Those of us who have been hoping that life can go back to some kind of normal after a vaccine is available may need to reset our expectations. The vaccines under development will protect against disease, not against infection.
What kind of immunity might a vaccine provide? For that matter, what kind of immunity does surviving Covid-19 confer? The two kinds that matter are sterilizing immunity and protective immunity. The former means that the SARS-CoV-2 virus can’t get a foothold in your body if you are re-exposed — you will not become infected. The latter means that if you encounter a load of the SARS-CoV-2 virus at a later time, you will not become sick with Covid-19, or will have milder symptoms than you might otherwise suffer. You could still become infected with the virus, and you could spread it to others.
Were you looking forward to going out to restaurants again, to bars or theaters or concerts or sports stadiums? Even after one or more vaccines are approved and you get vaccinated, say some time in 2021, doing any of those formerly everyday activities might spread the virus to you and to those you love. And you (and they) might risk a 1-in-5 chance of getting sick with Covid-19, even after two shots with the best vaccine that the world can come up with.
This sobering assessment emerges from a recent webinar in which executives from nine biopharmaceutical companies outlined the status of their clinical trials. The webinar was sponsored by the National Adult and Influenza Immunization Summit, and was summarized by This Week in Virology podcast regular Alan Dove on TWiV #663.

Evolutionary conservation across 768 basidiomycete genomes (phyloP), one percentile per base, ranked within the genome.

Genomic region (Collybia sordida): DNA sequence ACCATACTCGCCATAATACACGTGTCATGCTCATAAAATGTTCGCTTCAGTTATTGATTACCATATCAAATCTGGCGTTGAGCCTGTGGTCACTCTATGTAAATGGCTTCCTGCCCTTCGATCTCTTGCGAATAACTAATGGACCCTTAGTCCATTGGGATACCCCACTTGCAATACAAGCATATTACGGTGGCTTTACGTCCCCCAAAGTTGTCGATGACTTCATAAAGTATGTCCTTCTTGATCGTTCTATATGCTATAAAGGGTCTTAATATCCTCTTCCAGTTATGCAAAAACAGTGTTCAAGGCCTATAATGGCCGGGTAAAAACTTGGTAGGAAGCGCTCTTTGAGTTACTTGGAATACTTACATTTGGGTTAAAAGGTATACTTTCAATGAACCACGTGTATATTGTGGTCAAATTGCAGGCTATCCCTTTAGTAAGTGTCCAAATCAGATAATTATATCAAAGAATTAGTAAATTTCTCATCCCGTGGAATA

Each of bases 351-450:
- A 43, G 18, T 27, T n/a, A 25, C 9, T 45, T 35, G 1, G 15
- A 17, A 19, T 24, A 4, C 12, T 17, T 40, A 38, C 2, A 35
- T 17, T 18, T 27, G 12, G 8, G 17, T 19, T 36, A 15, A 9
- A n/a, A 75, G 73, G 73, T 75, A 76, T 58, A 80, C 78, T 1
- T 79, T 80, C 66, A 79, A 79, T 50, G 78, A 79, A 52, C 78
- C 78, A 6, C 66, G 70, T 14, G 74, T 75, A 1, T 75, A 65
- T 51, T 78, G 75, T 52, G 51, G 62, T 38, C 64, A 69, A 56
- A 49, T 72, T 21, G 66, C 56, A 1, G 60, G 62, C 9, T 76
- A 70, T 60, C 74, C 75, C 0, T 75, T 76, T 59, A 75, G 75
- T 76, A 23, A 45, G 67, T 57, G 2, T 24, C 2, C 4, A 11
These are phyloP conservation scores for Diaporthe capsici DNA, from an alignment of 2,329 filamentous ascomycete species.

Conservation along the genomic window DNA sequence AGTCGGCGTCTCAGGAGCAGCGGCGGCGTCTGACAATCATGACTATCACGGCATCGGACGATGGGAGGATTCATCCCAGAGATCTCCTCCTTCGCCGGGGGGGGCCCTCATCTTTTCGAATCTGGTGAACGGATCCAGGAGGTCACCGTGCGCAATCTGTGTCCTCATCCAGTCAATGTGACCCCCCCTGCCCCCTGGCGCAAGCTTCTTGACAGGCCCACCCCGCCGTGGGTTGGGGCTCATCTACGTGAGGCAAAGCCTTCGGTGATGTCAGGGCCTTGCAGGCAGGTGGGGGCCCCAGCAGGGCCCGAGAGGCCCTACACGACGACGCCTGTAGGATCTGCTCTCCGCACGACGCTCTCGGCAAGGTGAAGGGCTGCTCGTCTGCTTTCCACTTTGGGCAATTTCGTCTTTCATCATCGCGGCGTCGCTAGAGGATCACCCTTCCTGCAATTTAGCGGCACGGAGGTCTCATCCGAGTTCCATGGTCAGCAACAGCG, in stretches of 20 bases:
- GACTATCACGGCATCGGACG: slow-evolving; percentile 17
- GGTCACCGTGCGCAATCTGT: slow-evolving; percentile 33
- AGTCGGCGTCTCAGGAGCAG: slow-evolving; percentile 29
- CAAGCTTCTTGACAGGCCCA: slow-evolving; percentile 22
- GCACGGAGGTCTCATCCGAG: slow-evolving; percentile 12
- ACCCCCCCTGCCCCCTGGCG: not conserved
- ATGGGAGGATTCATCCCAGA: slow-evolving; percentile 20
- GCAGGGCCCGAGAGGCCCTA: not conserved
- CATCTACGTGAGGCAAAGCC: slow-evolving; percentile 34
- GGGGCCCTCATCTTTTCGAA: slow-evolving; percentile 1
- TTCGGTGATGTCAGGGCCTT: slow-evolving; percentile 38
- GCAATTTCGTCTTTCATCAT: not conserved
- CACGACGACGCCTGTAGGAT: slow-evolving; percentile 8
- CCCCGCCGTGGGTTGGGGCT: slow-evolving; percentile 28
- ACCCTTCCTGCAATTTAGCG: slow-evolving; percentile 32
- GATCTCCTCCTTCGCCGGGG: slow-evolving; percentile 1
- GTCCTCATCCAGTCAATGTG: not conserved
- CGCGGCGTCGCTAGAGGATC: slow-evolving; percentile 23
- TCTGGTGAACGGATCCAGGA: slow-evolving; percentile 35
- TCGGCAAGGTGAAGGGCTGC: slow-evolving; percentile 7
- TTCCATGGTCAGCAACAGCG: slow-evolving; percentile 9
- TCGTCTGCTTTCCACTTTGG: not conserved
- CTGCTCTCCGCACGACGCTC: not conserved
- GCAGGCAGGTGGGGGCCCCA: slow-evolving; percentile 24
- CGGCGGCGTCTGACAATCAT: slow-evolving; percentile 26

The companies presenting were those now running Phase II or Phase III trials of Covid-19 vaccines or expecting to enter such trials before 2020 is out; plus one (Merck) that is a month or two behind that timeline. They are:
(AstraZeneca, whose vaccine development effort also fits into the 2020 timeline, was invited but declined to participate, presumably because it didn’t want to field questions about the unanticipated pause in its Phase III trial.)
Alan Dove’s entire summary of the webinar is worth listening to, if you have the time: 44 minutes starting at 01:01:16. The part I want to highlight here is the 5 minutes beginning at 01:07:41. It puts in question the hope of “herd immunity,” whether acquired by vaccine or by recovering from Covid-19.
He explained that the companies all are shooting for a vaccine with at least 80% efficacy. The FDA has said it will entertain applications to approve candidate vaccines that achieve an efficacy of only 50%, but the companies are aiming higher than that.
So where does this leave us? In considerably better shape than we are in now. If only one infection in five leads to disease, hospitals and ICUs will no longer be overwhelmed and PPE shortages will be a thing of the past. Infections that do lead to Covid-19 disease might on average be less severe; many might be limited to the upper respiratory tract, like the common cold usually is today.
Vincent Rancaniello speculates on what might eventually become of the SARS-CoV-2 virus and its relationship to humankind — it might become the fifth common cold coronavirus.
Between now and that perhaps distant day, we just have to keep our expectations for a vaccine aligned with the reality of the situation. Unless one of the candidate vaccines is definitively shown to produce sterilizing immunity, let’s just remember that we will be getting vaccinated against Covid-19, not against SARS-CoV-2. So let’s not party like it’s 2019. Not quite yet.